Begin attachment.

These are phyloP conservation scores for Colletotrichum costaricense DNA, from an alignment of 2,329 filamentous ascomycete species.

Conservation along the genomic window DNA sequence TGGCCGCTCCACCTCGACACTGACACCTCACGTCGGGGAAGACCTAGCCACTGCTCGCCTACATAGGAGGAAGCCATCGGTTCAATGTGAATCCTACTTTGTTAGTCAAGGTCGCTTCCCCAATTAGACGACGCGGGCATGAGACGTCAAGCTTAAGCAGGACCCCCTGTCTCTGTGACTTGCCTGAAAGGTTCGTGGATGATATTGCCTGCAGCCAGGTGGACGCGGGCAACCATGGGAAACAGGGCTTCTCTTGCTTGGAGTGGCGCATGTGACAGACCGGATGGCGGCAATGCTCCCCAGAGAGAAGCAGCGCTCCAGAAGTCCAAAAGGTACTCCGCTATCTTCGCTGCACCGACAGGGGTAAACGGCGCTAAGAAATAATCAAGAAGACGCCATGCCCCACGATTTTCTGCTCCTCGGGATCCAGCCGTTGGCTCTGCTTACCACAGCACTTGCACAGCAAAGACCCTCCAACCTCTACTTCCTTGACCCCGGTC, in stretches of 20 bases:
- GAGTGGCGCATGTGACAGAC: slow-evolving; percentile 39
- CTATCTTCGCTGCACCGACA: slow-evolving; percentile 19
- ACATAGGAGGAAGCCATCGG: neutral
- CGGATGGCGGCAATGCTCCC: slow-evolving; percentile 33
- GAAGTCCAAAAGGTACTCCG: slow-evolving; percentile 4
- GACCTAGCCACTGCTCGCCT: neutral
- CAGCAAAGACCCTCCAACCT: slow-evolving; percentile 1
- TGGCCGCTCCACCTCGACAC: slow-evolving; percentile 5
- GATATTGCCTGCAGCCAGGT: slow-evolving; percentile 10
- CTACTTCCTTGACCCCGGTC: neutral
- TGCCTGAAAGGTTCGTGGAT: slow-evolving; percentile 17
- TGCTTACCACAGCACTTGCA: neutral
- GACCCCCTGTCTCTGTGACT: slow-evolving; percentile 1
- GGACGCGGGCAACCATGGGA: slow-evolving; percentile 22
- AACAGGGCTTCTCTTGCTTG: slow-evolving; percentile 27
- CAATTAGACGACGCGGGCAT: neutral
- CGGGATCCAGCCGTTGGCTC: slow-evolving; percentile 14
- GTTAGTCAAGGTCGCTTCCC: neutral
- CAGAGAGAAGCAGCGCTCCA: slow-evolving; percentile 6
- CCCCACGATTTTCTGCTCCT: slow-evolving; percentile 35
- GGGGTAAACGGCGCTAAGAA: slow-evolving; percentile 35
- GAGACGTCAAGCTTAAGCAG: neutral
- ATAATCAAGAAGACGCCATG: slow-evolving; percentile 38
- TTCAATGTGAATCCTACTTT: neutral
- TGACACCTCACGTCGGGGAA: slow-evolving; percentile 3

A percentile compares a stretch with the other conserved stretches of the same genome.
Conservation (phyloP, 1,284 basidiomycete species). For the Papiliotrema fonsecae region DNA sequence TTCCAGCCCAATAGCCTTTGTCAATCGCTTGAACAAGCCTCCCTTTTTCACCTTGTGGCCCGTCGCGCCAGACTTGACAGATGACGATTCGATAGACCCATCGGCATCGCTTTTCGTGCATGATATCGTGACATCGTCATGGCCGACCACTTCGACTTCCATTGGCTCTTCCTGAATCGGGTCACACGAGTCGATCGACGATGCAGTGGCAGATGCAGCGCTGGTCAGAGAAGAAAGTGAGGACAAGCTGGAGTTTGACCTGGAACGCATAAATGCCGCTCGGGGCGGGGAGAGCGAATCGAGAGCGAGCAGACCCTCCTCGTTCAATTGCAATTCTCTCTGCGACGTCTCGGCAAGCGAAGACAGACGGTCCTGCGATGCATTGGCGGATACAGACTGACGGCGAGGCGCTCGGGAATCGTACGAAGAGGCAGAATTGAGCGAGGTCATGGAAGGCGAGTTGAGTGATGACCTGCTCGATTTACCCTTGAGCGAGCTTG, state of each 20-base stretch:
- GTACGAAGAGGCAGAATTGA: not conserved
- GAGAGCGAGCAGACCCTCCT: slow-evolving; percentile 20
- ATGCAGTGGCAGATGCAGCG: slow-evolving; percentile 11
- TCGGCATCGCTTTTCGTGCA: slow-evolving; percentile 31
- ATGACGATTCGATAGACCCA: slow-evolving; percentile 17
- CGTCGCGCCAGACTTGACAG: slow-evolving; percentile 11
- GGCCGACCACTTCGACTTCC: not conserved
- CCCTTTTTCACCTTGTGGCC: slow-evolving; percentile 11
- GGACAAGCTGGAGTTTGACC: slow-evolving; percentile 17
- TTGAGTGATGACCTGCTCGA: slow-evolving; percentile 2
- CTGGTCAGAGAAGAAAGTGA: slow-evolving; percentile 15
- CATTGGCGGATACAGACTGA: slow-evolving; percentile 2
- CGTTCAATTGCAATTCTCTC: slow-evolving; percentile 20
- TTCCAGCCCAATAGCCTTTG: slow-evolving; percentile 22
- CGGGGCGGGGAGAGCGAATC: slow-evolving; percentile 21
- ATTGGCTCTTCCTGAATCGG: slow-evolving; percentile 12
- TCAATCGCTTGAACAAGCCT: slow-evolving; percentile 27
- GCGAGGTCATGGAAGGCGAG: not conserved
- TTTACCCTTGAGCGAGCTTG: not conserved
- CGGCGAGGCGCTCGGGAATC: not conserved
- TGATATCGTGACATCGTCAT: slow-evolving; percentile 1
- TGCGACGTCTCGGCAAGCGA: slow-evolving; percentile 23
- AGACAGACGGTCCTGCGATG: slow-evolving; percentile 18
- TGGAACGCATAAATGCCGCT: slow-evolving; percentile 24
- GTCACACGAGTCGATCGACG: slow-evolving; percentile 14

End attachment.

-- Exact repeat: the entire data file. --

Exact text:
These are phyloP conservation scores for Colletotrichum costaricense DNA, from an alignment of 2,329 filamentous ascomycete species.

Conservation along the genomic window DNA sequence TGGCCGCTCCACCTCGACACTGACACCTCACGTCGGGGAAGACCTAGCCACTGCTCGCCTACATAGGAGGAAGCCATCGGTTCAATGTGAATCCTACTTTGTTAGTCAAGGTCGCTTCCCCAATTAGACGACGCGGGCATGAGACGTCAAGCTTAAGCAGGACCCCCTGTCTCTGTGACTTGCCTGAAAGGTTCGTGGATGATATTGCCTGCAGCCAGGTGGACGCGGGCAACCATGGGAAACAGGGCTTCTCTTGCTTGGAGTGGCGCATGTGACAGACCGGATGGCGGCAATGCTCCCCAGAGAGAAGCAGCGCTCCAGAAGTCCAAAAGGTACTCCGCTATCTTCGCTGCACCGACAGGGGTAAACGGCGCTAAGAAATAATCAAGAAGACGCCATGCCCCACGATTTTCTGCTCCTCGGGATCCAGCCGTTGGCTCTGCTTACCACAGCACTTGCACAGCAAAGACCCTCCAACCTCTACTTCCTTGACCCCGGTC, in stretches of 20 bases:
- GAGTGGCGCATGTGACAGAC: slow-evolving; percentile 39
- CTATCTTCGCTGCACCGACA: slow-evolving; percentile 19
- ACATAGGAGGAAGCCATCGG: neutral
- CGGATGGCGGCAATGCTCCC: slow-evolving; percentile 33
- GAAGTCCAAAAGGTACTCCG: slow-evolving; percentile 4
- GACCTAGCCACTGCTCGCCT: neutral
- CAGCAAAGACCCTCCAACCT: slow-evolving; percentile 1
- TGGCCGCTCCACCTCGACAC: slow-evolving; percentile 5
- GATATTGCCTGCAGCCAGGT: slow-evolving; percentile 10
- CTACTTCCTTGACCCCGGTC: neutral
- TGCCTGAAAGGTTCGTGGAT: slow-evolving; percentile 17
- TGCTTACCACAGCACTTGCA: neutral
- GACCCCCTGTCTCTGTGACT: slow-evolving; percentile 1
- GGACGCGGGCAACCATGGGA: slow-evolving; percentile 22
- AACAGGGCTTCTCTTGCTTG: slow-evolving; percentile 27
- CAATTAGACGACGCGGGCAT: neutral
- CGGGATCCAGCCGTTGGCTC: slow-evolving; percentile 14
- GTTAGTCAAGGTCGCTTCCC: neutral
- CAGAGAGAAGCAGCGCTCCA: slow-evolving; percentile 6
- CCCCACGATTTTCTGCTCCT: slow-evolving; percentile 35
- GGGGTAAACGGCGCTAAGAA: slow-evolving; percentile 35
- GAGACGTCAAGCTTAAGCAG: neutral
- ATAATCAAGAAGACGCCATG: slow-evolving; percentile 38
- TTCAATGTGAATCCTACTTT: neutral
- TGACACCTCACGTCGGGGAA: slow-evolving; percentile 3

A percentile compares a stretch with the other conserved stretches of the same genome.
Conservation (phyloP, 1,284 basidiomycete species). For the Papiliotrema fonsecae region DNA sequence TTCCAGCCCAATAGCCTTTGTCAATCGCTTGAACAAGCCTCCCTTTTTCACCTTGTGGCCCGTCGCGCCAGACTTGACAGATGACGATTCGATAGACCCATCGGCATCGCTTTTCGTGCATGATATCGTGACATCGTCATGGCCGACCACTTCGACTTCCATTGGCTCTTCCTGAATCGGGTCACACGAGTCGATCGACGATGCAGTGGCAGATGCAGCGCTGGTCAGAGAAGAAAGTGAGGACAAGCTGGAGTTTGACCTGGAACGCATAAATGCCGCTCGGGGCGGGGAGAGCGAATCGAGAGCGAGCAGACCCTCCTCGTTCAATTGCAATTCTCTCTGCGACGTCTCGGCAAGCGAAGACAGACGGTCCTGCGATGCATTGGCGGATACAGACTGACGGCGAGGCGCTCGGGAATCGTACGAAGAGGCAGAATTGAGCGAGGTCATGGAAGGCGAGTTGAGTGATGACCTGCTCGATTTACCCTTGAGCGAGCTTG, state of each 20-base stretch:
- GTACGAAGAGGCAGAATTGA: not conserved
- GAGAGCGAGCAGACCCTCCT: slow-evolving; percentile 20
- ATGCAGTGGCAGATGCAGCG: slow-evolving; percentile 11
- TCGGCATCGCTTTTCGTGCA: slow-evolving; percentile 31
- ATGACGATTCGATAGACCCA: slow-evolving; percentile 17
- CGTCGCGCCAGACTTGACAG: slow-evolving; percentile 11
- GGCCGACCACTTCGACTTCC: not conserved
- CCCTTTTTCACCTTGTGGCC: slow-evolving; percentile 11
- GGACAAGCTGGAGTTTGACC: slow-evolving; percentile 17
- TTGAGTGATGACCTGCTCGA: slow-evolving; percentile 2
- CTGGTCAGAGAAGAAAGTGA: slow-evolving; percentile 15
- CATTGGCGGATACAGACTGA: slow-evolving; percentile 2
- CGTTCAATTGCAATTCTCTC: slow-evolving; percentile 20
- TTCCAGCCCAATAGCCTTTG: slow-evolving; percentile 22
- CGGGGCGGGGAGAGCGAATC: slow-evolving; percentile 21
- ATTGGCTCTTCCTGAATCGG: slow-evolving; percentile 12
- TCAATCGCTTGAACAAGCCT: slow-evolving; percentile 27
- GCGAGGTCATGGAAGGCGAG: not conserved
- TTTACCCTTGAGCGAGCTTG: not conserved
- CGGCGAGGCGCTCGGGAATC: not conserved
- TGATATCGTGACATCGTCAT: slow-evolving; percentile 1
- TGCGACGTCTCGGCAAGCGA: slow-evolving; percentile 23
- AGACAGACGGTCCTGCGATG: slow-evolving; percentile 18
- TGGAACGCATAAATGCCGCT: slow-evolving; percentile 24
- GTCACACGAGTCGATCGACG: slow-evolving; percentile 14